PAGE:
Steve came to me desperate to find his purpose.

He was working as a senior manager in a very large company doing good work in the world.

He had just been promoted into the position that he had hankered after for years. However, he was discovering that it was not all that he had hoped.

What you want may not be all it is meant to be

Now that he had a bigger job and more influence, he had to get more involved in organisational politics. “I don’t trust a lot of the people around me,” he said. ”It is not that they are not good people but sometimes they believe that the end justifies the means. That is not the way I do things.”

More than that, he realised that he was not going to be able to make the difference he hoped he would be able to make in that position. What he wanted to do was simply more radical than the organisation would allow.

[callout]Feeling defeated he said, “I don’t know what to do. I have spent ages climbing this hill but the view is not what I thought it would be”.[/callout]

Way too busy to find your purpose

As we started our session, Steve was frustrated and confused.

He was overcompensating as well. He was spending lots of time traveling for work and working extra hours because it helped him to feel like he was engaged, busy and making a difference. This was a clue to his purpose. He was trying to get to an end, but it just wasn’t the right means to that end.

He was also keeping his self very busy socially, partially because he hated “being bored”. I challenged this and asked his what was underneath the boredom. “The frustration of not know why I am here and what my purpose is” he replied. Hmmmm.

“No matter how hard I look or think about it, I just can’t seem to figure out what my purpose is,” Steve said. ”What about this is so important to you?“ I asked. ”Because I want to feel happy and without it, it just constantly feels uncomfortable…like I have a stone in my shoe”.

Trying too hard to find your purpose

The problem for Steve was that he was trying too hard. There is an old saying, “What you resist persists and grows stronger.” By being so focused and fixed on his lack of purpose, Steve was creating resistance to actually being able to articulate what his purpose is.

He was also focused on the idea that he simply didn’t know what his purpose was rather than the possibility that on some level he did know. So he was creating more resistance to the idea of knowing his purpose.

[callout]The more tightly and desperately he tried to grab hold of his purpose, the more it eluded him.[/callout] Steve was treating his purpose a little bit like a Chinese finger puzzle. The more he pulled and tried to force a solution, the more it resisted him.

What he needed to do was actually relax…and listen.

You can’t find your purpose if you have no space in your life

Steve was so busy that he had no space in his life to actually stop and listen to his own inner knowing and wisdom…that part of him that instinctively knows his purpose and how to live it.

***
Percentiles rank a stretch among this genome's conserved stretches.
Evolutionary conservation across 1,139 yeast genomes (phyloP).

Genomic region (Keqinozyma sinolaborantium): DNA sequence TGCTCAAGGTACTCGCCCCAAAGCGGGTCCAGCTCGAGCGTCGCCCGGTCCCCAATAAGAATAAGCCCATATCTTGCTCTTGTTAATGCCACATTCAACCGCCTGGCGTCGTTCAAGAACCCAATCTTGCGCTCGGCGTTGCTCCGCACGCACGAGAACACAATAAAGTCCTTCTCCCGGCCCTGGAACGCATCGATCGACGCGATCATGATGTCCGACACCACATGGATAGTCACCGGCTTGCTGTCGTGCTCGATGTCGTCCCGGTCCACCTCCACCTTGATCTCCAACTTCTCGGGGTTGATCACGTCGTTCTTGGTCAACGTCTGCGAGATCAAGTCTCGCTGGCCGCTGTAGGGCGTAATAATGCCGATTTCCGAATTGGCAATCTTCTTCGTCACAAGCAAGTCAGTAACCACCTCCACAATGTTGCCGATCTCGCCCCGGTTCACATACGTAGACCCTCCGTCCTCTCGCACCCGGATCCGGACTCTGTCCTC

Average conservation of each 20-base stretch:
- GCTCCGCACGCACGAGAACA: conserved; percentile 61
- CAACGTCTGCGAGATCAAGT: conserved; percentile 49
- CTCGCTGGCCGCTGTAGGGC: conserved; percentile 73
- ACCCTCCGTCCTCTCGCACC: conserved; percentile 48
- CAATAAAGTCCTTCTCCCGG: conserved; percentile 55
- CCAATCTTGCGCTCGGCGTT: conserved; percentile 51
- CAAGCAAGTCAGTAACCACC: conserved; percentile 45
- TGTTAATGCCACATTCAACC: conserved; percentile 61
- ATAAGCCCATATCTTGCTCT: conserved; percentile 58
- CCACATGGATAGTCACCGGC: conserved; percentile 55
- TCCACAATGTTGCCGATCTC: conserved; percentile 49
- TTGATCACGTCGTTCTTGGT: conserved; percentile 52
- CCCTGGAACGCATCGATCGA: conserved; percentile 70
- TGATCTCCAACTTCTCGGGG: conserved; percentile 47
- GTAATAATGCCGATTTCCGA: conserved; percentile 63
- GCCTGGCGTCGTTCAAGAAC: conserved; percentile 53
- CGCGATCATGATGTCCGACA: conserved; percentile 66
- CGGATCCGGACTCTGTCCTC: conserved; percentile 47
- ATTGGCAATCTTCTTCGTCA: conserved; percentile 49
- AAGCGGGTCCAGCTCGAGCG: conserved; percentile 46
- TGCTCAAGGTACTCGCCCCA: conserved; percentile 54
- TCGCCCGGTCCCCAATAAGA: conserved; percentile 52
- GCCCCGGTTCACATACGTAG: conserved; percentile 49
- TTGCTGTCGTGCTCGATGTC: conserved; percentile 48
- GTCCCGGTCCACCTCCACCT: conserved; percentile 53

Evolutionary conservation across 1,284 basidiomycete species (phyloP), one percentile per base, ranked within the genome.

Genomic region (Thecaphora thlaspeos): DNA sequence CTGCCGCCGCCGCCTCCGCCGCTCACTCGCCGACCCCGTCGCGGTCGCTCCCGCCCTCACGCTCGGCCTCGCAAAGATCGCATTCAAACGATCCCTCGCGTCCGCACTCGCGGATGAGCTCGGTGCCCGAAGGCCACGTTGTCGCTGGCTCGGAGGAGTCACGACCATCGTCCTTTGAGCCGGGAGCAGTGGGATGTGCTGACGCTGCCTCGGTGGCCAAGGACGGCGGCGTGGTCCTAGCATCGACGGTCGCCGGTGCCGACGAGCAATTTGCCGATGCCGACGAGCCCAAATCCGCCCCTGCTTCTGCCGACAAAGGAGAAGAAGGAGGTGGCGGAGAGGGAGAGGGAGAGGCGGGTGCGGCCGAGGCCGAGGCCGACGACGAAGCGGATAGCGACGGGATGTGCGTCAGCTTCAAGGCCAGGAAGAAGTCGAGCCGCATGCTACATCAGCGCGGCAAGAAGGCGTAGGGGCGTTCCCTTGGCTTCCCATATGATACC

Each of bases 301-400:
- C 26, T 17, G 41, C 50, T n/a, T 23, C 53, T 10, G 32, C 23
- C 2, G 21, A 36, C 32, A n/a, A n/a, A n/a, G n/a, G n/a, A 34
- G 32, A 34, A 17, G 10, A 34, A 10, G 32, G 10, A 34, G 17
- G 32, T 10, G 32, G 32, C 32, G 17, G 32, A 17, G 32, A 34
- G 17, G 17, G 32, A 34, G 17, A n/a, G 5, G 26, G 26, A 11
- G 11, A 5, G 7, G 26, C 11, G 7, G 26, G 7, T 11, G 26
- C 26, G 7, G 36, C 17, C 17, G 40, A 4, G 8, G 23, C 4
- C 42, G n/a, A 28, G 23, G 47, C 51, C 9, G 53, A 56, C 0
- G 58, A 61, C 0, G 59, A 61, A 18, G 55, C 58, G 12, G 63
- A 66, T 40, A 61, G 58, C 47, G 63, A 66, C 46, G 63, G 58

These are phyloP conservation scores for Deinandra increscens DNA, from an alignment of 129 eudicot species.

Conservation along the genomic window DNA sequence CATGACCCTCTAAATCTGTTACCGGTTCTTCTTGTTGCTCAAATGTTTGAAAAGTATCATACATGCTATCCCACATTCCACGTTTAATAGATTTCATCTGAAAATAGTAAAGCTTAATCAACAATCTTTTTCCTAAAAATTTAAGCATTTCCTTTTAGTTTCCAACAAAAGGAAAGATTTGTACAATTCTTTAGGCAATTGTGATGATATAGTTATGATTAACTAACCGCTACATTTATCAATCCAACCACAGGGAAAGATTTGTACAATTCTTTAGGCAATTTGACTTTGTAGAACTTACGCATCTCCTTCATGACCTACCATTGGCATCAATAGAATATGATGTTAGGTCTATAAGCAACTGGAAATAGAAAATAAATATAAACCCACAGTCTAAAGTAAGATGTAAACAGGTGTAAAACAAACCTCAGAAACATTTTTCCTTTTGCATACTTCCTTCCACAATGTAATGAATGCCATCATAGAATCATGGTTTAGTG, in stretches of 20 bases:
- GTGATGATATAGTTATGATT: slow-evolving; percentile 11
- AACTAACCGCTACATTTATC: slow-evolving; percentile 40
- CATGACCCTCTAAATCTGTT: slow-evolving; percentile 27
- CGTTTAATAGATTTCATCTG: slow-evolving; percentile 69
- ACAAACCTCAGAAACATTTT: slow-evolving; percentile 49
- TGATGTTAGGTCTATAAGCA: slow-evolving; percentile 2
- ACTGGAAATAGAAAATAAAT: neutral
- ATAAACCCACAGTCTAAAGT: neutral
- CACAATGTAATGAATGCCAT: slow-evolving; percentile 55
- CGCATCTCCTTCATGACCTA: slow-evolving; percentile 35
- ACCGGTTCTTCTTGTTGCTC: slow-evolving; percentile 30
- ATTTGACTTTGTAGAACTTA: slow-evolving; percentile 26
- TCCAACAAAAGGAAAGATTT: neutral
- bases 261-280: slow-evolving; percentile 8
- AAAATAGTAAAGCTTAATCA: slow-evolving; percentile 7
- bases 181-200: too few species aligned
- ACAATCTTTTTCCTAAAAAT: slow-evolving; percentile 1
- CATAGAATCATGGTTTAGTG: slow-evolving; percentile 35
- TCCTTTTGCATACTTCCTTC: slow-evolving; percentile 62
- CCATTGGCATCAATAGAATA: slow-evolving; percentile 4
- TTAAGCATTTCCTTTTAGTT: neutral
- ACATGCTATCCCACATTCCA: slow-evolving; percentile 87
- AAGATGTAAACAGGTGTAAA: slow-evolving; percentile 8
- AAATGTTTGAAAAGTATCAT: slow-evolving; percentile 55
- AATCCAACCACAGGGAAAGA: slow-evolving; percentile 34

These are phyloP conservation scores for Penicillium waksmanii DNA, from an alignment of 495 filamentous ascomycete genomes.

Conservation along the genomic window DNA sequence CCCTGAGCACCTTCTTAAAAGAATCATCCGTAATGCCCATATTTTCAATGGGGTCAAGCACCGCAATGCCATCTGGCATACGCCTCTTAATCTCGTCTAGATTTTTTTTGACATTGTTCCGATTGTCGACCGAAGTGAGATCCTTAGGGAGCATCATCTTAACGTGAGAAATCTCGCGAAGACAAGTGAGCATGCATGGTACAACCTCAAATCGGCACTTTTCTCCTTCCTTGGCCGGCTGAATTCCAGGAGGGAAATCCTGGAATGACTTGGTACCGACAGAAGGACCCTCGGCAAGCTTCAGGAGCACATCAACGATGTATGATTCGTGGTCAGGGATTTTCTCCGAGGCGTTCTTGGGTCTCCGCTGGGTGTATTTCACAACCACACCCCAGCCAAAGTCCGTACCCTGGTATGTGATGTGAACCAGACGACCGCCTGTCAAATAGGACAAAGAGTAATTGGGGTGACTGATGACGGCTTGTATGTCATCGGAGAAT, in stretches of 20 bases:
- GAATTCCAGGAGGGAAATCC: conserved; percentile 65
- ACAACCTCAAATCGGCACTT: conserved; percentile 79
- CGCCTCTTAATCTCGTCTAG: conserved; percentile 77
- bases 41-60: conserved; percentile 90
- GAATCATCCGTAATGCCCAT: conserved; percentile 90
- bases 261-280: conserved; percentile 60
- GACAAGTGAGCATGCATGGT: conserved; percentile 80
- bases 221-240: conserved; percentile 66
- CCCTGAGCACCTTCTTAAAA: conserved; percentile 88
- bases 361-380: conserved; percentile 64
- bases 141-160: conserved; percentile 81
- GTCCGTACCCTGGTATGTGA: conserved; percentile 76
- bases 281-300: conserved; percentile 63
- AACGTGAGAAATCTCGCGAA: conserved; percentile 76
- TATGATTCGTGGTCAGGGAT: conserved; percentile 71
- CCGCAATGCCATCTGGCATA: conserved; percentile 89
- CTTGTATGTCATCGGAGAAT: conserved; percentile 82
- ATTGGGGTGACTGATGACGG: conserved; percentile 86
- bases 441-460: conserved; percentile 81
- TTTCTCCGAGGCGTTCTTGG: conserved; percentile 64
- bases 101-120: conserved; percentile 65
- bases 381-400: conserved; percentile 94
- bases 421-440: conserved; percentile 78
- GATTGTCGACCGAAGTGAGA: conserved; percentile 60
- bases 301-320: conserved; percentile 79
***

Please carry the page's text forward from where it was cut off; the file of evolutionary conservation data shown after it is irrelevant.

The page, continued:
The inner voice of wisdom is a small voice that often gets lost in the busy-ness of every day life. Rather than forcefully looking outside himself under every rock and stone to find his purpose, he needed to slow down and listen to his inner knowing.

Purpose is something that you discover and remember rather than figure out. [callout]“The truth is that your purpose, your why, is right in front of you Steve, but you are so busy and distracted that you simply can’t see what is right there.”[/callout]

Through working all those extra hours, Steve at least felt that he was working to make a difference. He was acting like a flower reaching for the Sun. He instinctively knew what he needed and he reached for it, but it just wasn’t quite in the right form to satisfy him.

What can you do to allow your purpose to come to you?

Simply create some intentional space to listen. This is the conclusion that Steve came to as well. Here are the steps he took to create the space to allow his purpose to come to him.

  1. Start to meditate for 15 minutes a day – just to clear out the mental clutter that got in the way of hearing his inner wisdom.
  2. Cutting back all the non-necessary extra work hours and extra social hours, in order to create space.
  3. Spend some of that extra time with himself – Steve needed to feel the discomfort of the boredom in order to propel his movement forward.
  4. Be very intentional with his relaxation activities – doing things and spending time with people intentionally because he knew that they would raise his energy, rather than to avoid boredom.

Why these things?

All of these are helping him to relax more and feel better. It is also giving Steve the space and time to listen to his inner knowing rather than wasting all that time and energy looking for his purpose outside himself.

Now, his self-awareness and sense of connection with himself are growing. The sense of relaxation coupled with clearer thinking has meant that his purpose is becoming clearer. More to the point he is starting see it and hear it for what it is rather than what he thinks it should be.

If you are desperate to find your purpose, you need to know why you are desperate to find it. That could be the very thing that is blocking your purpose in the first place as what you resist persists and grows stronger.

If you really want to find your purpose, stop chasing it like a hound after a rabbit. Sit down, get quiet and allow your purpose come to you.

[reminder]How are you pushing your purpose away?[/reminder]

Image credit: Vicki & Chuck Rogers/Flickr